Sponsored By :: GeneSight

It was every mother’s worst nightmare…the trigger of one mom’s battle with depression.

At just 2½ months old, Amanda’s son died from sudden infant death syndrome (SIDS).

“The loss of my son was devastating. It changed me,” Amanda said. “I started to have a debilitating, recurring thought: If I lost my son so suddenly, I could lose any one of my loved ones at any time. As a result, I had a hard time opening myself up to relationships and people. I cut ties with people for any reason and no reason at all.”

She went to her primary care doctor, who diagnosed her with major depressive disorder. Her doctor decided to prescribe an antidepressant that had worked for Amanda’s mom.

“It worked for a bit, but then I felt like it stopped. So, my doctor would change the dosage. Over the course of several years, he prescribed different medications and different dosages,” Amanda said.

“The years of trial and error were so frustrating and discouraging. You feel like you are stuck living that way.”

The trial and error method of finding a treatment for depression is not something unique to Amanda. The STAR*D trial, which evaluated depression treatment, found that a trial-and-error approach to treating depression can be slow. Fewer than 40% of the participants achieved depression remission after several weeks of the first medication protocol. Subsequent medication trials had less chance of success, the study found.

The body’s ability to respond to the medications is impacted by many factors such as drug-drug interactions, food-drug interactions, lifestyle factors, age, allergies — and a person’s unique genetic code.

Genetics plays a role because a person’s unique DNA can determine the rate at which they may metabolize a certain medication. For example, if an antidepressant is broken down at a faster rate than normal, a patient may not have enough medication in their body, which may be ineffective for treatment. Or, if an antidepressant is broken down at a slower rate than normal, a patient may have too much medication in their body which may lead to unwanted side effects.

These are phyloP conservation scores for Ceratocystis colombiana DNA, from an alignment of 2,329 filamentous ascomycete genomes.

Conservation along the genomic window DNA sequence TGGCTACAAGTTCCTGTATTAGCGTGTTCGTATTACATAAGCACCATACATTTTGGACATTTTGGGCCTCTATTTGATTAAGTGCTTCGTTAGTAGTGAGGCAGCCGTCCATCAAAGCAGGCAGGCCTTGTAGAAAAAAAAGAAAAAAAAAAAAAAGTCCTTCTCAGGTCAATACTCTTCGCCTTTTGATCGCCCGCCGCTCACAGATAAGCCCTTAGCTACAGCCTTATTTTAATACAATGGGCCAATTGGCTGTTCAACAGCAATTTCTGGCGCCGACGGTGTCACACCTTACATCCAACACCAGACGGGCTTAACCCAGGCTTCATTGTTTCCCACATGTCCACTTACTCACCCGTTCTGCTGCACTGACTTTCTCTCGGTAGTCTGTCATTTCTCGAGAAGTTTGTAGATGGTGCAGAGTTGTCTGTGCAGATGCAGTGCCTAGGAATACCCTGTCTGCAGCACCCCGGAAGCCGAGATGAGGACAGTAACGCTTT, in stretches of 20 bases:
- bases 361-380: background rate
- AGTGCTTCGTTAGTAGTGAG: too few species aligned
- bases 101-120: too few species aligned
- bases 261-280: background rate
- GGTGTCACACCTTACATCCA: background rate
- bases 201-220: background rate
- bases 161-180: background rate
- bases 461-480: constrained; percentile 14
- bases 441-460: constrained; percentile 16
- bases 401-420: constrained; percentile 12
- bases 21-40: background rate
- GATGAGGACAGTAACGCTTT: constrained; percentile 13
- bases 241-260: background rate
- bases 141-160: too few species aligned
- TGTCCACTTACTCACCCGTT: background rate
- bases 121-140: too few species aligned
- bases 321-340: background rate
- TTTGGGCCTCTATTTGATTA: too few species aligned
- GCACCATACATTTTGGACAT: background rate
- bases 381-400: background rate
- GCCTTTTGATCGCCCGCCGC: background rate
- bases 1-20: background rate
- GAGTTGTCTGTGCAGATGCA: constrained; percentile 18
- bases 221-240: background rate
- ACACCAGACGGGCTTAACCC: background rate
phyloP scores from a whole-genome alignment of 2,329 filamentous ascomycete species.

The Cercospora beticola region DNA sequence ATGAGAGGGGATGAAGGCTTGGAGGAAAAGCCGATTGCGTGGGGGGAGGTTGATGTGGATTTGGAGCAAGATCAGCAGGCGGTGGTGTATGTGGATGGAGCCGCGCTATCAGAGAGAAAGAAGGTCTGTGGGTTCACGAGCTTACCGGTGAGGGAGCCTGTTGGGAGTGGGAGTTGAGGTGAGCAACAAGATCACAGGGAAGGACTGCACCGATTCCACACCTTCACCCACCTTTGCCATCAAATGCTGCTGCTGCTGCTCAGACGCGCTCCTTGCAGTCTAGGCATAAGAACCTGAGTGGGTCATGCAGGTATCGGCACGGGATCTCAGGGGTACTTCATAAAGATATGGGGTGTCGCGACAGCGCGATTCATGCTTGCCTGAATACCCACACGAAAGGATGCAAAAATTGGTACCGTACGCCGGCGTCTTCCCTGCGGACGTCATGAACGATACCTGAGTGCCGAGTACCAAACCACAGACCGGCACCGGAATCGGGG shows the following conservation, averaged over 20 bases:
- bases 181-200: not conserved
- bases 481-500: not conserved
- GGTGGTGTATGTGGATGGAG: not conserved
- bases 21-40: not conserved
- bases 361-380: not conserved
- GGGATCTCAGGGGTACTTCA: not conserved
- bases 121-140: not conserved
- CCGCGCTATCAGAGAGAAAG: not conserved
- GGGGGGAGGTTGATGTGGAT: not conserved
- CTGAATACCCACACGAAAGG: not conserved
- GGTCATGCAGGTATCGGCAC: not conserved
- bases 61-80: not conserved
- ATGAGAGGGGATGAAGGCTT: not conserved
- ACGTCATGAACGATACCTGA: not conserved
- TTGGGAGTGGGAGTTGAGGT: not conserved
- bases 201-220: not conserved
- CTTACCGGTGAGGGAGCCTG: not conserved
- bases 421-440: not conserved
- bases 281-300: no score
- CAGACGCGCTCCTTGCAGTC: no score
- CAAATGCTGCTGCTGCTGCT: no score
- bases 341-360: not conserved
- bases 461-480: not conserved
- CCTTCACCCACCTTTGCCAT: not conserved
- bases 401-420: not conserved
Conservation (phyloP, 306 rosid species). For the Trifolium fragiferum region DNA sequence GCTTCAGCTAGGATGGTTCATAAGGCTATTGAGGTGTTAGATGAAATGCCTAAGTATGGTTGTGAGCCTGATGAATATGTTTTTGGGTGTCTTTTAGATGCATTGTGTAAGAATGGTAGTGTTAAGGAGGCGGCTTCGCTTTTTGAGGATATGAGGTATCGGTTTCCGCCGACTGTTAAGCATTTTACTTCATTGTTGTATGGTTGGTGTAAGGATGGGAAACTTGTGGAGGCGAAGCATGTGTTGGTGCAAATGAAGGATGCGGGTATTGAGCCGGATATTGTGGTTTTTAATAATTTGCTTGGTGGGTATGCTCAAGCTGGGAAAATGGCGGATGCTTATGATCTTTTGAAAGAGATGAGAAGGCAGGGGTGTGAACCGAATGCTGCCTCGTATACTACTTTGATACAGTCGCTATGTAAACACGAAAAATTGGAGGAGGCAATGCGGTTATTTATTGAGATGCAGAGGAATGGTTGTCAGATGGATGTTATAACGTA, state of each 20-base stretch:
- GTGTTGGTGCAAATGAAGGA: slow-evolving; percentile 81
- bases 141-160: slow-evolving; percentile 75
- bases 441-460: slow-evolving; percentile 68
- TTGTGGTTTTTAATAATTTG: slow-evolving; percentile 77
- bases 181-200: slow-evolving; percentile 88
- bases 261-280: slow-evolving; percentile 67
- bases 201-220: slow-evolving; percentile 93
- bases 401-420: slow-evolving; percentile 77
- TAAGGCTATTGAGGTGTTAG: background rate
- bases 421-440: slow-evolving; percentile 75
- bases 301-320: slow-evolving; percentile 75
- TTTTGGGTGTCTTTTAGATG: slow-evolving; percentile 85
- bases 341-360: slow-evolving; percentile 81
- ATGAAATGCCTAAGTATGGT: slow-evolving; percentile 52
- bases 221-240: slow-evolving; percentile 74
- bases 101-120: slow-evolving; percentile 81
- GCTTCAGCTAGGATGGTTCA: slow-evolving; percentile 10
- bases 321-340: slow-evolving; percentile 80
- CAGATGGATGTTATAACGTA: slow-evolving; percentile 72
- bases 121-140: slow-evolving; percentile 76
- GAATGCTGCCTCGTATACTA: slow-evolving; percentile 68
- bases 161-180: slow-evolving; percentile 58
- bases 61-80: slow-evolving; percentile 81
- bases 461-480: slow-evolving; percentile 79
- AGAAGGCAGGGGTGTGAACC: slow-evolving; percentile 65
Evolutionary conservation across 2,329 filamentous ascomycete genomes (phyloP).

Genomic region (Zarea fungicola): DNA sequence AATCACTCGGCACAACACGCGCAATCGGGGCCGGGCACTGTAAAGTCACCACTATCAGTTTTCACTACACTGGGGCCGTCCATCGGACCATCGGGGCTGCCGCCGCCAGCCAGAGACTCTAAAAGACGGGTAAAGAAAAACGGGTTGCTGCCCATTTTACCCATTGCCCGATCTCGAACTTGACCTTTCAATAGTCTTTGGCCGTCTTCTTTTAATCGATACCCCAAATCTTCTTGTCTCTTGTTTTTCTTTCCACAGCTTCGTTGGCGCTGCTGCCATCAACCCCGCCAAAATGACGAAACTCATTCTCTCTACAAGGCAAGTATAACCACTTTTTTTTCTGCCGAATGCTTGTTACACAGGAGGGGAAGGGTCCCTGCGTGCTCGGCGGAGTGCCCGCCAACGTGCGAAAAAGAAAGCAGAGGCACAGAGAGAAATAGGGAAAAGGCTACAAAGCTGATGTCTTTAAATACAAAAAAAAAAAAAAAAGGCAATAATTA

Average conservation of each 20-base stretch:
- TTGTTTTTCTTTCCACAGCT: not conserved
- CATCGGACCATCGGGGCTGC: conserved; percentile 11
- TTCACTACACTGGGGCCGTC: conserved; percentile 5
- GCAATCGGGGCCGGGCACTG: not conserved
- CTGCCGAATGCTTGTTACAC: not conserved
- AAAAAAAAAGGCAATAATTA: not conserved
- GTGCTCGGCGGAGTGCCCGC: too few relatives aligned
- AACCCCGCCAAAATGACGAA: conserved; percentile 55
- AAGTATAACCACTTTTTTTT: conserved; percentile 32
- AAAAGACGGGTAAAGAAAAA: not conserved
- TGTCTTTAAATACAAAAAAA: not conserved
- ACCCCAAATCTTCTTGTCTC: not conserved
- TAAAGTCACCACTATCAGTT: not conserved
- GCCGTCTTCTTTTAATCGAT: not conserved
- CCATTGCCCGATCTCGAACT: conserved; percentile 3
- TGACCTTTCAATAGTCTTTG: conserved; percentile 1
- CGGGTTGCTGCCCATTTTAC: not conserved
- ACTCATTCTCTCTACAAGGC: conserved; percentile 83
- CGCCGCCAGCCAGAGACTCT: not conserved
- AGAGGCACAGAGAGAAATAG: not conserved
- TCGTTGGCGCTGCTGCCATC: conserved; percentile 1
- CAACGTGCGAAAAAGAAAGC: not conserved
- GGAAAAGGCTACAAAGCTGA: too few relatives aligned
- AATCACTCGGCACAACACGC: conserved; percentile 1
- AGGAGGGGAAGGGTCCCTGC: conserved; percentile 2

To provide greater insight, more healthcare providers are turning to an increasingly popular genetic test called the GeneSight test. Categorizing 57 different FDA-approved mental health medications into an easy-to-interpret report, the GeneSight test can inform doctors about gene-drug interactions that may impact how a patient metabolizes or responds to certain depression medications. As with all genetic tests, the GeneSight test results have limitations and do not constitute medical advice. While this article talks about Amanda’s experience, other experiences may vary.

The GeneSight test is a simple swab of the inside of your cheek, which can be done either in a healthcare provider’s office or in a patient’s home. The test must be ordered and interpreted by a healthcare provider who can prescribe medications (like a doctor, psychiatrist or nurse practitioner). Results are shared with the provider within a couple of days after the patient’s sample is received in the GeneSight secure lab.

Across the U.S., more than one million patients have taken the GeneSight test, which has been ordered by tens of thousands of healthcare providers. To find a provider who orders the test in the Austin area, you can click here.

Amanda’s GeneSight test result held some surprises for her: there were medicines in the “use as directed” column that she had never heard of and her GeneSight test results were different than her mom’s.

“It reinforced for me that we all have unique DNA and that what might work for your family member may not work for you,” said Amanda.

Since taking the GeneSight test and starting a new medication, Amanda says she has gradually started to feel like a different person.

“First, I noticed that I was starting to be a more affectionate person. Slowly, I realized I wanted to go to parks, play games and hang out – all things that seemed impossible before,” said Amanda. “Over the next few months, I gradually started to feel like a different person, but more like myself than I had in years.”

“It’s not just me who notices the change,” concludes Amanda. “My friends and loved ones now say they haven’t seen me smile like this in years. I’m rebuilding relationships that depression severed.”

For more information about the GeneSight test, please visit www.genesight.com/depression-treatment or call 844.465.1243.


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